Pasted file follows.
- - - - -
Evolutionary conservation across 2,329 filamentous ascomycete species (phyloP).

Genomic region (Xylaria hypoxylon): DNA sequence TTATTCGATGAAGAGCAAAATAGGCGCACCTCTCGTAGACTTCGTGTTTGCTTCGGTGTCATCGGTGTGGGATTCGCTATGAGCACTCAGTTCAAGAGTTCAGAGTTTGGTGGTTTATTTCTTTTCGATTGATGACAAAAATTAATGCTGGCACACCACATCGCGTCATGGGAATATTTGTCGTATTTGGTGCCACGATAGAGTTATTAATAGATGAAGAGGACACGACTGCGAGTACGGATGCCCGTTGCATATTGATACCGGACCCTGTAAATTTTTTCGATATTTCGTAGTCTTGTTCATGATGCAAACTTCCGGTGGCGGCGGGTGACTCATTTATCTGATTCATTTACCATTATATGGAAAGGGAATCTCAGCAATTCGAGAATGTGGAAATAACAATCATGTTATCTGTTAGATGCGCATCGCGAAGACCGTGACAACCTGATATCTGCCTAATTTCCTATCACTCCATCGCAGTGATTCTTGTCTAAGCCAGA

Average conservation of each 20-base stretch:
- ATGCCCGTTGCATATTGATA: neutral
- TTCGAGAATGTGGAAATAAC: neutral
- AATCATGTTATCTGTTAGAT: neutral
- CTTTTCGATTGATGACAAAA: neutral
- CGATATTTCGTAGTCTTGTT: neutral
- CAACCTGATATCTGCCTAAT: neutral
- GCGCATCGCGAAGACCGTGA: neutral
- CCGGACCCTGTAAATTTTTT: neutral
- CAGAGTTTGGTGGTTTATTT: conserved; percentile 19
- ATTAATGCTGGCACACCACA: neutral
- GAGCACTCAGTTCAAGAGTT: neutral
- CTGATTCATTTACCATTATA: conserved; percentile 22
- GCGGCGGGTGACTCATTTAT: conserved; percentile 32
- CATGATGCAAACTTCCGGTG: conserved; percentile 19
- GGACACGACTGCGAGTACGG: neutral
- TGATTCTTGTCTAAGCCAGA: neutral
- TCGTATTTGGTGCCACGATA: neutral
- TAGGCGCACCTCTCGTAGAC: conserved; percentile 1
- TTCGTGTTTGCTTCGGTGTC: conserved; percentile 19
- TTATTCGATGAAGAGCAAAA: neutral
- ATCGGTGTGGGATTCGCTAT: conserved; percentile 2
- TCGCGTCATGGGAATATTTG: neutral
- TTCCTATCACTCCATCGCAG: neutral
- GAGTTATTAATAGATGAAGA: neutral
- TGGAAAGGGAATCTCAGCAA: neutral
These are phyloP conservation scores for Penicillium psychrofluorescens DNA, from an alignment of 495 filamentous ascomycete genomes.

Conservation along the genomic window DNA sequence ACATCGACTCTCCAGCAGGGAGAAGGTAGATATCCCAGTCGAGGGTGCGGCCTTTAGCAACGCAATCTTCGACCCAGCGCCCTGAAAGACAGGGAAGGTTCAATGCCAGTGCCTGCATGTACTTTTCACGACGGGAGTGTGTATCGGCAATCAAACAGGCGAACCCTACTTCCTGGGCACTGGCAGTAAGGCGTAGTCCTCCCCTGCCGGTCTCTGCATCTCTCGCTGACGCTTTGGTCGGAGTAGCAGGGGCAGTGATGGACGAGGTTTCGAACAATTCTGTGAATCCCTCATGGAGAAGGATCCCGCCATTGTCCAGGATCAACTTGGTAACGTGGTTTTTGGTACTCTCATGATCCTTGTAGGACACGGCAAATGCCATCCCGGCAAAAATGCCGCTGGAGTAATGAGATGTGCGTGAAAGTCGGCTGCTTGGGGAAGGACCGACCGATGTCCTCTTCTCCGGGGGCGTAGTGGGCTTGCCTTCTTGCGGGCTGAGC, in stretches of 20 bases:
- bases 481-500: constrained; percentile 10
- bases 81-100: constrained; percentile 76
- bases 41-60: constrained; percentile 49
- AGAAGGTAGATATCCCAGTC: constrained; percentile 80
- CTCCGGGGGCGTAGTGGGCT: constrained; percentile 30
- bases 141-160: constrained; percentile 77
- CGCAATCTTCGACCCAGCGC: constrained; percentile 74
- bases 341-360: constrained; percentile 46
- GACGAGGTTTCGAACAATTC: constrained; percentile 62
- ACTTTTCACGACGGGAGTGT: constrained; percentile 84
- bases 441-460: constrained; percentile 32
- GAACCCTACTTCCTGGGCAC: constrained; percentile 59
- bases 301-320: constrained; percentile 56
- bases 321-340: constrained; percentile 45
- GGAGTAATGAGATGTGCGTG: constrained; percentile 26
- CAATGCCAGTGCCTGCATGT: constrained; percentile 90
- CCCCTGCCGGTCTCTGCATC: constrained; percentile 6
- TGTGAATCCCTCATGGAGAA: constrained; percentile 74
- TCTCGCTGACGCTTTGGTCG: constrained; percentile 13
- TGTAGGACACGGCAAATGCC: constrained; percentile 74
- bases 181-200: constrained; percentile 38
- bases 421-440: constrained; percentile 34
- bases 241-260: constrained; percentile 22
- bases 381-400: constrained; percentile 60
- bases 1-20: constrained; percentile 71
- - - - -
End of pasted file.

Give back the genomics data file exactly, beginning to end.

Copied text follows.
Evolutionary conservation across 2,329 filamentous ascomycete species (phyloP).

Genomic region (Xylaria hypoxylon): DNA sequence TTATTCGATGAAGAGCAAAATAGGCGCACCTCTCGTAGACTTCGTGTTTGCTTCGGTGTCATCGGTGTGGGATTCGCTATGAGCACTCAGTTCAAGAGTTCAGAGTTTGGTGGTTTATTTCTTTTCGATTGATGACAAAAATTAATGCTGGCACACCACATCGCGTCATGGGAATATTTGTCGTATTTGGTGCCACGATAGAGTTATTAATAGATGAAGAGGACACGACTGCGAGTACGGATGCCCGTTGCATATTGATACCGGACCCTGTAAATTTTTTCGATATTTCGTAGTCTTGTTCATGATGCAAACTTCCGGTGGCGGCGGGTGACTCATTTATCTGATTCATTTACCATTATATGGAAAGGGAATCTCAGCAATTCGAGAATGTGGAAATAACAATCATGTTATCTGTTAGATGCGCATCGCGAAGACCGTGACAACCTGATATCTGCCTAATTTCCTATCACTCCATCGCAGTGATTCTTGTCTAAGCCAGA

Average conservation of each 20-base stretch:
- ATGCCCGTTGCATATTGATA: neutral
- TTCGAGAATGTGGAAATAAC: neutral
- AATCATGTTATCTGTTAGAT: neutral
- CTTTTCGATTGATGACAAAA: neutral
- CGATATTTCGTAGTCTTGTT: neutral
- CAACCTGATATCTGCCTAAT: neutral
- GCGCATCGCGAAGACCGTGA: neutral
- CCGGACCCTGTAAATTTTTT: neutral
- CAGAGTTTGGTGGTTTATTT: conserved; percentile 19
- ATTAATGCTGGCACACCACA: neutral
- GAGCACTCAGTTCAAGAGTT: neutral
- CTGATTCATTTACCATTATA: conserved; percentile 22
- GCGGCGGGTGACTCATTTAT: conserved; percentile 32
- CATGATGCAAACTTCCGGTG: conserved; percentile 19
- GGACACGACTGCGAGTACGG: neutral
- TGATTCTTGTCTAAGCCAGA: neutral
- TCGTATTTGGTGCCACGATA: neutral
- TAGGCGCACCTCTCGTAGAC: conserved; percentile 1
- TTCGTGTTTGCTTCGGTGTC: conserved; percentile 19
- TTATTCGATGAAGAGCAAAA: neutral
- ATCGGTGTGGGATTCGCTAT: conserved; percentile 2
- TCGCGTCATGGGAATATTTG: neutral
- TTCCTATCACTCCATCGCAG: neutral
- GAGTTATTAATAGATGAAGA: neutral
- TGGAAAGGGAATCTCAGCAA: neutral
These are phyloP conservation scores for Penicillium psychrofluorescens DNA, from an alignment of 495 filamentous ascomycete genomes.

Conservation along the genomic window DNA sequence ACATCGACTCTCCAGCAGGGAGAAGGTAGATATCCCAGTCGAGGGTGCGGCCTTTAGCAACGCAATCTTCGACCCAGCGCCCTGAAAGACAGGGAAGGTTCAATGCCAGTGCCTGCATGTACTTTTCACGACGGGAGTGTGTATCGGCAATCAAACAGGCGAACCCTACTTCCTGGGCACTGGCAGTAAGGCGTAGTCCTCCCCTGCCGGTCTCTGCATCTCTCGCTGACGCTTTGGTCGGAGTAGCAGGGGCAGTGATGGACGAGGTTTCGAACAATTCTGTGAATCCCTCATGGAGAAGGATCCCGCCATTGTCCAGGATCAACTTGGTAACGTGGTTTTTGGTACTCTCATGATCCTTGTAGGACACGGCAAATGCCATCCCGGCAAAAATGCCGCTGGAGTAATGAGATGTGCGTGAAAGTCGGCTGCTTGGGGAAGGACCGACCGATGTCCTCTTCTCCGGGGGCGTAGTGGGCTTGCCTTCTTGCGGGCTGAGC, in stretches of 20 bases:
- bases 481-500: constrained; percentile 10
- bases 81-100: constrained; percentile 76
- bases 41-60: constrained; percentile 49
- AGAAGGTAGATATCCCAGTC: constrained; percentile 80
- CTCCGGGGGCGTAGTGGGCT: constrained; percentile 30
- bases 141-160: constrained; percentile 77
- CGCAATCTTCGACCCAGCGC: constrained; percentile 74
- bases 341-360: constrained; percentile 46
- GACGAGGTTTCGAACAATTC: constrained; percentile 62
- ACTTTTCACGACGGGAGTGT: constrained; percentile 84
- bases 441-460: constrained; percentile 32
- GAACCCTACTTCCTGGGCAC: constrained; percentile 59
- bases 301-320: constrained; percentile 56
- bases 321-340: constrained; percentile 45
- GGAGTAATGAGATGTGCGTG: constrained; percentile 26
- CAATGCCAGTGCCTGCATGT: constrained; percentile 90
- CCCCTGCCGGTCTCTGCATC: constrained; percentile 6
- TGTGAATCCCTCATGGAGAA: constrained; percentile 74
- TCTCGCTGACGCTTTGGTCG: constrained; percentile 13
- TGTAGGACACGGCAAATGCC: constrained; percentile 74
- bases 181-200: constrained; percentile 38
- bases 421-440: constrained; percentile 34
- bases 241-260: constrained; percentile 22
- bases 381-400: constrained; percentile 60
- bases 1-20: constrained; percentile 71